SOUTHFIELD (WWJ) — A new partnership between Johnson Controls Inc. and Lawrence Technological University is starting with an advanced dynamometer to test advanced vehicle powertrain and energy storage concepts, and could lead to a whole lot more.
MaryAnn Wright, vice president of engineering and product development for Johnson Controls’ power solutions business, said the partnership will be modeled on one JCI already has with the University of Wisconsin’s Milwaukee and Madison campuses.
According to the Milwaukee Journal-Sentinel, JCI’s work with UW focuses primarily on the battery itself and developing new battery chemistry technologies. The new partnership will involve LTU research on energy storage systems with the vehicle environment as well as modeling, simulation and vehicle testing.
“When I came to Johnson Controls we evaluated our external partnerships and relationships, and Lawrence Tech became a pretty natural extension of some of the things we’re doing with the University of Wisconsin,” said Wright, who joined Lawrence Tech’s board last year.
At Wisconsin, JCI has placed materials laboratories and pilot manufacturing plants on the campus in Milwaukee, and has placed systems labs in Madison.
“We wanted to get infrastructure in university labs, where we really believe the big breakthroughs will happen,” Wright said. “And we’re also trying to get kids excited about the STEM disciplines, and vet future talent for us as they go through their studies, by employing them in our campus labs.”
JCI also endowed a professorship for energy storage research at UW. The university appointed Johnson Controls’ Ph.D.s with adjunct professorships at UW, allowing them to teach as well as conduct research at the school. Also, Johnson Controls funded UW to conduct research on topics important to JCI with a JCI researchers tied to the projects.
“The relationship between Johnson Controls and the University of Wisconsin is a model for how we feel a partnership with a university should work,” Wright said. “Anyone can write a check, anybody can help develop a curriculum. But these are other things that partnerships between industry and universities can really help drive — talent pipeline development and breakthrough technologies.”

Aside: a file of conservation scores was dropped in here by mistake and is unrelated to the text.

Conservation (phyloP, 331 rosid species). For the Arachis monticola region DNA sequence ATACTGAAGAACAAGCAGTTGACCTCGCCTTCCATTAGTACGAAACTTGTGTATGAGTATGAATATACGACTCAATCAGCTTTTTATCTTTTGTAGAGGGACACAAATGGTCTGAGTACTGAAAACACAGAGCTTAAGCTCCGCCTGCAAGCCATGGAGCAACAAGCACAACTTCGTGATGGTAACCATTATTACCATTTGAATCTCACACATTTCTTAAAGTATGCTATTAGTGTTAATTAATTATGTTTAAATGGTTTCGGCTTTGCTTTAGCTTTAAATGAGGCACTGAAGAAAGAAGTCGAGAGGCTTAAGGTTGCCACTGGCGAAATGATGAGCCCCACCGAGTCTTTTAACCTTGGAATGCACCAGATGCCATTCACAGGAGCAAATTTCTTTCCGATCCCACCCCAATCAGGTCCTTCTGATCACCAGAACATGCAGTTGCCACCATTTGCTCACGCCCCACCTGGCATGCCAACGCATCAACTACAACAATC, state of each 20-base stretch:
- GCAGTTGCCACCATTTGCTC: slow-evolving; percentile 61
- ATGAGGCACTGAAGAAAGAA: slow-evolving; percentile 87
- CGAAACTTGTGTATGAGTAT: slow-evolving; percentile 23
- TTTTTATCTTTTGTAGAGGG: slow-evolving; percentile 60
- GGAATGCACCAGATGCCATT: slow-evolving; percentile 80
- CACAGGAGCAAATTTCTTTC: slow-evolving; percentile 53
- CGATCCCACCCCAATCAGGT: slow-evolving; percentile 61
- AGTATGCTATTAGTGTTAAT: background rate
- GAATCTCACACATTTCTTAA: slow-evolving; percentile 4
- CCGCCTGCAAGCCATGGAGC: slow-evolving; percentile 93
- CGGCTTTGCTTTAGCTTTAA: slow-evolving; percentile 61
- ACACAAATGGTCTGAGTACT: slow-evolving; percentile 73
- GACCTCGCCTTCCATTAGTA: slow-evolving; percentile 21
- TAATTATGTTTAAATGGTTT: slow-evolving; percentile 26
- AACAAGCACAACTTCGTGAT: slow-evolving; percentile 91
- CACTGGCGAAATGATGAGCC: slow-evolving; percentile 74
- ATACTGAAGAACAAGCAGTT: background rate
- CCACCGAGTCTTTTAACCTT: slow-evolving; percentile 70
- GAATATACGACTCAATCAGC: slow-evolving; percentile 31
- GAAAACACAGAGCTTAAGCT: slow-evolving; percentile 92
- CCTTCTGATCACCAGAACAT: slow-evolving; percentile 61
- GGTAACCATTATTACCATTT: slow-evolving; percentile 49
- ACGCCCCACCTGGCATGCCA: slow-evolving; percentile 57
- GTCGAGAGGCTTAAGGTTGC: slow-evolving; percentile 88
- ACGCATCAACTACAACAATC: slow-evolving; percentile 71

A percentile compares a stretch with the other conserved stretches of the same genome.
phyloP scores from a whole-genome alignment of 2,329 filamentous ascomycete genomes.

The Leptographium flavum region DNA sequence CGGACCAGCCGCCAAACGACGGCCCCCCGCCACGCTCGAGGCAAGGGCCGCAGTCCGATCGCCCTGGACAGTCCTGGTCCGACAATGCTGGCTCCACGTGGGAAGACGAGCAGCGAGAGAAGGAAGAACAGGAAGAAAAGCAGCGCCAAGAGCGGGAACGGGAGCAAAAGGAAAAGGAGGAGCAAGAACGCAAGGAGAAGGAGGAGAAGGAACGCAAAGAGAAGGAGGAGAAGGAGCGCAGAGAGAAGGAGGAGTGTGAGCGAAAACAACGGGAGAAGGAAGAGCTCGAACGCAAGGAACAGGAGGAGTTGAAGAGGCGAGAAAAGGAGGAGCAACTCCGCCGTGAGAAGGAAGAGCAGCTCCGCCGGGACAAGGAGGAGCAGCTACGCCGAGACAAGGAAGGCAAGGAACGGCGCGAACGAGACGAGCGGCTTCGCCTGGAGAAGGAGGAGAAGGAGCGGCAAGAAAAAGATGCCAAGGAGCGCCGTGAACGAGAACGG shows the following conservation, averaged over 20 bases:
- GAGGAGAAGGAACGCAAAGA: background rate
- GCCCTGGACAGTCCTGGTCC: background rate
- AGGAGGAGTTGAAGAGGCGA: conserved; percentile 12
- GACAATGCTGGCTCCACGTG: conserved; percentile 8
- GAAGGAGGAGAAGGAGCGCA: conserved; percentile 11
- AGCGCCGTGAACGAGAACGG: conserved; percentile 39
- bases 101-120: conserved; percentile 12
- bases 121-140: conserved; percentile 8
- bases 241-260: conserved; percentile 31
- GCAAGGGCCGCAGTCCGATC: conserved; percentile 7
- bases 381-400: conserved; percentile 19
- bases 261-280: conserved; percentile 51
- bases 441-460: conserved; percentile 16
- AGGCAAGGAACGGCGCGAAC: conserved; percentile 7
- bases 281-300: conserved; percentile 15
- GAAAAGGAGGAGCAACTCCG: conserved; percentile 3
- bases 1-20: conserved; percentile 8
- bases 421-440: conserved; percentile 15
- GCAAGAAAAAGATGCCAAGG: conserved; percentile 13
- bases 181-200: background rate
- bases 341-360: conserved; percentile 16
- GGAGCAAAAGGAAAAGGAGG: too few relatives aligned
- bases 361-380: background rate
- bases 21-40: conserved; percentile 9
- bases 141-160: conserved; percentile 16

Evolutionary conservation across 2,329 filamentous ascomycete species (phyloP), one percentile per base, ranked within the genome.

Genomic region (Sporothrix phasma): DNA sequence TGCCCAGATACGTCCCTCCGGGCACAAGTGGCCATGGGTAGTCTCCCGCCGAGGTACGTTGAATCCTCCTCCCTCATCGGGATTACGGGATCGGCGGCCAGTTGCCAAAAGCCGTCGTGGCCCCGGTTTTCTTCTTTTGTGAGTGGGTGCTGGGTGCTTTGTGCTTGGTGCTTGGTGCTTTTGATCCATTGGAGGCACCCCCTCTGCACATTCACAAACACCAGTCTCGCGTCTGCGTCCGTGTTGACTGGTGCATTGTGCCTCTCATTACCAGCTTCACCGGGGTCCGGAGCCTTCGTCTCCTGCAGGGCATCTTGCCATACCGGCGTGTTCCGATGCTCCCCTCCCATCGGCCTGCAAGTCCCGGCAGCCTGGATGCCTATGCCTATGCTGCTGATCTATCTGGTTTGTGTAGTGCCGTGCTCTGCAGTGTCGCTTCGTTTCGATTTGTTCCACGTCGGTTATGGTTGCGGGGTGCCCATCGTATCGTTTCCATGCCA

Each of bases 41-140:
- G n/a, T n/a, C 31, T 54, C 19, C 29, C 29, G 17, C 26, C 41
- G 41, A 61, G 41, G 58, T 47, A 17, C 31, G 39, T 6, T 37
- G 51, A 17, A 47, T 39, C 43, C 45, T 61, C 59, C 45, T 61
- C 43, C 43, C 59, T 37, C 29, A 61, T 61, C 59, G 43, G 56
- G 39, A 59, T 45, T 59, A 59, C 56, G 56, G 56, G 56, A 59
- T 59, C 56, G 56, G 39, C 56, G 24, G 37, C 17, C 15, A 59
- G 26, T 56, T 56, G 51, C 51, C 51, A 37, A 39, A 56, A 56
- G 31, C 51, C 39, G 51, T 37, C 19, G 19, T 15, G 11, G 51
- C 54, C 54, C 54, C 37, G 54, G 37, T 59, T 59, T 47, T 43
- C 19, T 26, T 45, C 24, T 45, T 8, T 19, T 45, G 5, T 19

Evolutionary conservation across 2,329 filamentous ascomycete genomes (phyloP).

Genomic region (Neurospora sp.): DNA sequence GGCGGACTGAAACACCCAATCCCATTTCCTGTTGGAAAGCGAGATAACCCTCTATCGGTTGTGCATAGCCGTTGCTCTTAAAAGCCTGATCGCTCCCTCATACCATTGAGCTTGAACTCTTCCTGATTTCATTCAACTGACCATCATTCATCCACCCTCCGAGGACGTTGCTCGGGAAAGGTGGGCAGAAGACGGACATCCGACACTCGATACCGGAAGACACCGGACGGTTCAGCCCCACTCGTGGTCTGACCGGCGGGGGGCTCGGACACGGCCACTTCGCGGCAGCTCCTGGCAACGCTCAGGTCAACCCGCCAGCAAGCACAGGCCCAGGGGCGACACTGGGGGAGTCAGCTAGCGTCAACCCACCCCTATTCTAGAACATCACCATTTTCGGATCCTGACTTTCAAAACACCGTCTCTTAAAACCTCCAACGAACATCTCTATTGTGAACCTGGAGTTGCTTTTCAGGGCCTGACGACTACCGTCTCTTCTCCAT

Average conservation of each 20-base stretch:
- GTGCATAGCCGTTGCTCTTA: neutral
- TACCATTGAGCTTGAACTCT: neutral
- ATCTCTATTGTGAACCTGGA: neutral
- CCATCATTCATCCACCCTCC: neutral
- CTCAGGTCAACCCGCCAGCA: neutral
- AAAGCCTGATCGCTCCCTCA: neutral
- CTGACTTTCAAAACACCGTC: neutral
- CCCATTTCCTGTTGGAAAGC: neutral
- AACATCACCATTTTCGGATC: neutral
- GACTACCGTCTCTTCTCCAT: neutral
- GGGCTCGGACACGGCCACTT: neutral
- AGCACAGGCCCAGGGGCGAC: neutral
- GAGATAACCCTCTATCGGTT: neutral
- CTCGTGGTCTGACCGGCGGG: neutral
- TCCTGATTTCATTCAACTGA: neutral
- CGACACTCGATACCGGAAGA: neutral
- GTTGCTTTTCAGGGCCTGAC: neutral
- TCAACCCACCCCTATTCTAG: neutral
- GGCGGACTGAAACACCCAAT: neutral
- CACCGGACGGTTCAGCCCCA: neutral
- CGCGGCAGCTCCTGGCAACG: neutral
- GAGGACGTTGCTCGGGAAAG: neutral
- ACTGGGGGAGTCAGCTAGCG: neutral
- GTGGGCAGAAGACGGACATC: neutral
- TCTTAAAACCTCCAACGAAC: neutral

The strength of LTU, Wright said, is “a world class engineering program sitting in southeast Michigan, arguably the motor capital of the world.” That’s why the chassis dyno was the starting point. Johnson Controls is funding a major upgrade of Lawrence Tech’s four-wheel dynamometer, already a unique piece of equipment for a university.
When installed a dozen years ago, the LTU dyno allowed testing on all four wheels of a vehicle independently — allowing the dyno to model wheel lock or wheel slip, for example.
Today’s hybrid and electric powertrains, however, use regenerative braking to send power back to the vehicle’s high-voltage battery system. So the dyno’s rollers need to be powered, to actively resist the drive wheels, simulating braking and downhill runs.
So, JCI is financing the addition of a 75-hp electric motor to each of the four corners of the dynamometer, along with advanced electronics and software.
“Upgrading the dyno allows us to experiment and understand different size motors, DC to DC technologies, various power architectures, and what the effects of all this is going to be on energy storage systems,” Wright said.
Beyond the dyno, Wright said, Johnson Controls “will make our technical resources available to Lawrence Tech to continue to build our partnership.”
All of the things JCI has done in Wisconsin, Wright said, could be part of the partnership, “or we could think of new things. We’re interested in curriculum development with them for sure, and having an active role in their new embedded software programs, details still to come.”
Johnson Controls is the leading global supplier of lead-acid batteries and advanced lead-acid batteries for start-stop vehicles. It was also the first auto supplier to manufacture lithium-ion batteries for hybrid-electric
JCI also supplies lithium-ion batteries to Mercedes-Benz and BMW out of a plant in Holland.
Johnson Controls is based in Glendale, Wis., a suburb of Milwaukee, and has numerous automotive and energy storage engineering technical centers and production plants in Michigan.